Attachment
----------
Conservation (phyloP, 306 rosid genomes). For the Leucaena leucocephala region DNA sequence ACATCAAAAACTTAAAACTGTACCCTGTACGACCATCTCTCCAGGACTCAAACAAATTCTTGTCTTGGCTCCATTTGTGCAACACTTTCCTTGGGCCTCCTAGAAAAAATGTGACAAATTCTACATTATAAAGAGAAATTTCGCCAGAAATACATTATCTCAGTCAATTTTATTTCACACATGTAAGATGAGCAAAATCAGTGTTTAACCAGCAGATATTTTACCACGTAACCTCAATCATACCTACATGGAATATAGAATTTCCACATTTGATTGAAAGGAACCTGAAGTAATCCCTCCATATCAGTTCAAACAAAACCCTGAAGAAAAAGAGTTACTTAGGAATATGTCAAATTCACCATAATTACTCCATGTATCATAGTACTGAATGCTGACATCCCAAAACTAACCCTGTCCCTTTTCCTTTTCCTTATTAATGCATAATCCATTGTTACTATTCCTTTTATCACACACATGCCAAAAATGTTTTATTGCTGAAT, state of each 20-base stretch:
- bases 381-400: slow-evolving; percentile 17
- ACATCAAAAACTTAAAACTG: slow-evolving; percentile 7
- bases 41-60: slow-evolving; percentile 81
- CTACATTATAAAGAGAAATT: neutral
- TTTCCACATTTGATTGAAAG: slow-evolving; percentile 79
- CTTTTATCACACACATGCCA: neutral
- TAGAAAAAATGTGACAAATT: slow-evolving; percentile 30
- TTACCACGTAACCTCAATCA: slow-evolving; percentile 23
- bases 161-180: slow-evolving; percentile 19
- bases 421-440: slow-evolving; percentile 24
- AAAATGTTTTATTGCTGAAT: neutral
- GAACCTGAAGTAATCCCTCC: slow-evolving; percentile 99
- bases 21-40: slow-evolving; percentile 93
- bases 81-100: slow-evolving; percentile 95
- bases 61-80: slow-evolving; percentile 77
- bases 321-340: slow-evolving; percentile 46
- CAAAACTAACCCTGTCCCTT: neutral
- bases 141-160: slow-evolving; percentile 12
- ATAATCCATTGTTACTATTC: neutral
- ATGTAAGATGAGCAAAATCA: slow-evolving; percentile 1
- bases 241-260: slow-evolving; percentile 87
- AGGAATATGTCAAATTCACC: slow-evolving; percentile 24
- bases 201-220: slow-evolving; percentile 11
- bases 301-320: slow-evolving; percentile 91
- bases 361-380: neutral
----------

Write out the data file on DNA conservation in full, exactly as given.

Conservation (phyloP, 306 rosid genomes). For the Leucaena leucocephala region DNA sequence ACATCAAAAACTTAAAACTGTACCCTGTACGACCATCTCTCCAGGACTCAAACAAATTCTTGTCTTGGCTCCATTTGTGCAACACTTTCCTTGGGCCTCCTAGAAAAAATGTGACAAATTCTACATTATAAAGAGAAATTTCGCCAGAAATACATTATCTCAGTCAATTTTATTTCACACATGTAAGATGAGCAAAATCAGTGTTTAACCAGCAGATATTTTACCACGTAACCTCAATCATACCTACATGGAATATAGAATTTCCACATTTGATTGAAAGGAACCTGAAGTAATCCCTCCATATCAGTTCAAACAAAACCCTGAAGAAAAAGAGTTACTTAGGAATATGTCAAATTCACCATAATTACTCCATGTATCATAGTACTGAATGCTGACATCCCAAAACTAACCCTGTCCCTTTTCCTTTTCCTTATTAATGCATAATCCATTGTTACTATTCCTTTTATCACACACATGCCAAAAATGTTTTATTGCTGAAT, state of each 20-base stretch:
- bases 381-400: slow-evolving; percentile 17
- ACATCAAAAACTTAAAACTG: slow-evolving; percentile 7
- bases 41-60: slow-evolving; percentile 81
- CTACATTATAAAGAGAAATT: neutral
- TTTCCACATTTGATTGAAAG: slow-evolving; percentile 79
- CTTTTATCACACACATGCCA: neutral
- TAGAAAAAATGTGACAAATT: slow-evolving; percentile 30
- TTACCACGTAACCTCAATCA: slow-evolving; percentile 23
- bases 161-180: slow-evolving; percentile 19
- bases 421-440: slow-evolving; percentile 24
- AAAATGTTTTATTGCTGAAT: neutral
- GAACCTGAAGTAATCCCTCC: slow-evolving; percentile 99
- bases 21-40: slow-evolving; percentile 93
- bases 81-100: slow-evolving; percentile 95
- bases 61-80: slow-evolving; percentile 77
- bases 321-340: slow-evolving; percentile 46
- CAAAACTAACCCTGTCCCTT: neutral
- bases 141-160: slow-evolving; percentile 12
- ATAATCCATTGTTACTATTC: neutral
- ATGTAAGATGAGCAAAATCA: slow-evolving; percentile 1
- bases 241-260: slow-evolving; percentile 87
- AGGAATATGTCAAATTCACC: slow-evolving; percentile 24
- bases 201-220: slow-evolving; percentile 11
- bases 301-320: slow-evolving; percentile 91
- bases 361-380: neutral